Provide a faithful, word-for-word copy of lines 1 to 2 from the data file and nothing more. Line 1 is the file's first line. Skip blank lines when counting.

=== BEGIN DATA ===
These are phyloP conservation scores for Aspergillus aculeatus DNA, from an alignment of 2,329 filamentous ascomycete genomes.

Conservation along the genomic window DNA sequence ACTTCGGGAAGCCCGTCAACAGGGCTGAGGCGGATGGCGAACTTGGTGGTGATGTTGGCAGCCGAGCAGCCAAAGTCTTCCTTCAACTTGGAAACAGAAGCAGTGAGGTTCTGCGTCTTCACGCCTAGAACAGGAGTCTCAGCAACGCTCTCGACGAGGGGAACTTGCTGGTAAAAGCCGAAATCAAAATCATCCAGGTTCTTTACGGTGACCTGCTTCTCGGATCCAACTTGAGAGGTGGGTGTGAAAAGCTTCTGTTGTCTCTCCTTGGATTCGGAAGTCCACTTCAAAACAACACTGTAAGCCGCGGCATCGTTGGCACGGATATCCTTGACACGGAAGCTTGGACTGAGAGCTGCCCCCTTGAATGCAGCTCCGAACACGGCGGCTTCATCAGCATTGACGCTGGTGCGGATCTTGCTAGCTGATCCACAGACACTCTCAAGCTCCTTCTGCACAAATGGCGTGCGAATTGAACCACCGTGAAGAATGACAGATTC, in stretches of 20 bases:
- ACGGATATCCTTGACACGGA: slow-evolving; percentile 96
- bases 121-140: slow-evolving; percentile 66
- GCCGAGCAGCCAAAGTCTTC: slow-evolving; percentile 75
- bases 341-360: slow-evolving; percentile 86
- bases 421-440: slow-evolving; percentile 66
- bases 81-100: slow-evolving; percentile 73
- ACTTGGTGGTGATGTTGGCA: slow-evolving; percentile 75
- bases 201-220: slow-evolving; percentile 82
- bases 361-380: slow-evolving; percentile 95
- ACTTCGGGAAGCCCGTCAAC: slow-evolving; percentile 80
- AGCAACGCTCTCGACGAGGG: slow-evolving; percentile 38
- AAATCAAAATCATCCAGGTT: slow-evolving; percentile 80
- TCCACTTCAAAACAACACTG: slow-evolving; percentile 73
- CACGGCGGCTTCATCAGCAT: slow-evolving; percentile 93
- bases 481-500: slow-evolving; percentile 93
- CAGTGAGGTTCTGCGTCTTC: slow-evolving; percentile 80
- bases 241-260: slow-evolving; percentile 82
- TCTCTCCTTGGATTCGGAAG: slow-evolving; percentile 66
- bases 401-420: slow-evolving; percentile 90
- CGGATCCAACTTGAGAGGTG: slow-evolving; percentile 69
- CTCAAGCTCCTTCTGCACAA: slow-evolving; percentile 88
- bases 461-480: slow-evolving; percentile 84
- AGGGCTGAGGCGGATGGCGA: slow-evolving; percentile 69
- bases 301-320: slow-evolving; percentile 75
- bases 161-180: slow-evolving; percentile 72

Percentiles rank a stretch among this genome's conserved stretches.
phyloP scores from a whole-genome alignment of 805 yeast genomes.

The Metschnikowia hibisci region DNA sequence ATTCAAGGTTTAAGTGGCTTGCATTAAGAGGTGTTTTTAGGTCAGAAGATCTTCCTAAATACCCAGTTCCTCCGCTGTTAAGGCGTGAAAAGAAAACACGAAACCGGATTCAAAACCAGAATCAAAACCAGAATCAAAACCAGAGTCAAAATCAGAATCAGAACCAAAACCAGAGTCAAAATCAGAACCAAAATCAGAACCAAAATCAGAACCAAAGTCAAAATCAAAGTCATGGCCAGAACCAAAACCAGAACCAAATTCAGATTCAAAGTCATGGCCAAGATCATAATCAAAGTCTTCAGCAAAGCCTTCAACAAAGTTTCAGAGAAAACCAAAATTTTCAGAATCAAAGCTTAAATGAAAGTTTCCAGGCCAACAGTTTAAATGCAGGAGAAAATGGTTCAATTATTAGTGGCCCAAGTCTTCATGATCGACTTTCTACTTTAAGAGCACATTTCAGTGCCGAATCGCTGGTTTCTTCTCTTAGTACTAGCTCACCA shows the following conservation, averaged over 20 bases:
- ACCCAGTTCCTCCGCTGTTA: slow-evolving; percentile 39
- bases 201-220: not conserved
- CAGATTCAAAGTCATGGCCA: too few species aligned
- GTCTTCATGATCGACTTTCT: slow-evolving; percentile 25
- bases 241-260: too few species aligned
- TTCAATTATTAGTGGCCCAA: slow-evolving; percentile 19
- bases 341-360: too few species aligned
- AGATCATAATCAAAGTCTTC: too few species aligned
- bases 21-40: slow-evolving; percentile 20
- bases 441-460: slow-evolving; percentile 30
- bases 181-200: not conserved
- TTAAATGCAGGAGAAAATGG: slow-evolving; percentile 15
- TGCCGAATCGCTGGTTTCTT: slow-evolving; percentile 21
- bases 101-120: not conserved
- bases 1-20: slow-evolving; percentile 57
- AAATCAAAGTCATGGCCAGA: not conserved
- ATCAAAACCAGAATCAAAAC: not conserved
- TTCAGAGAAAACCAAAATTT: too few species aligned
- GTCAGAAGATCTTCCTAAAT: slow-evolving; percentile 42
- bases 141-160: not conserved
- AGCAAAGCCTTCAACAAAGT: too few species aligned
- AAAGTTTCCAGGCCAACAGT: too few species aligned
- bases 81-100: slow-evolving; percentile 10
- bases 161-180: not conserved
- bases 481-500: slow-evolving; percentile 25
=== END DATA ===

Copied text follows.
These are phyloP conservation scores for Aspergillus aculeatus DNA, from an alignment of 2,329 filamentous ascomycete genomes.

Conservation along the genomic window DNA sequence ACTTCGGGAAGCCCGTCAACAGGGCTGAGGCGGATGGCGAACTTGGTGGTGATGTTGGCAGCCGAGCAGCCAAAGTCTTCCTTCAACTTGGAAACAGAAGCAGTGAGGTTCTGCGTCTTCACGCCTAGAACAGGAGTCTCAGCAACGCTCTCGACGAGGGGAACTTGCTGGTAAAAGCCGAAATCAAAATCATCCAGGTTCTTTACGGTGACCTGCTTCTCGGATCCAACTTGAGAGGTGGGTGTGAAAAGCTTCTGTTGTCTCTCCTTGGATTCGGAAGTCCACTTCAAAACAACACTGTAAGCCGCGGCATCGTTGGCACGGATATCCTTGACACGGAAGCTTGGACTGAGAGCTGCCCCCTTGAATGCAGCTCCGAACACGGCGGCTTCATCAGCATTGACGCTGGTGCGGATCTTGCTAGCTGATCCACAGACACTCTCAAGCTCCTTCTGCACAAATGGCGTGCGAATTGAACCACCGTGAAGAATGACAGATTC, in stretches of 20 bases: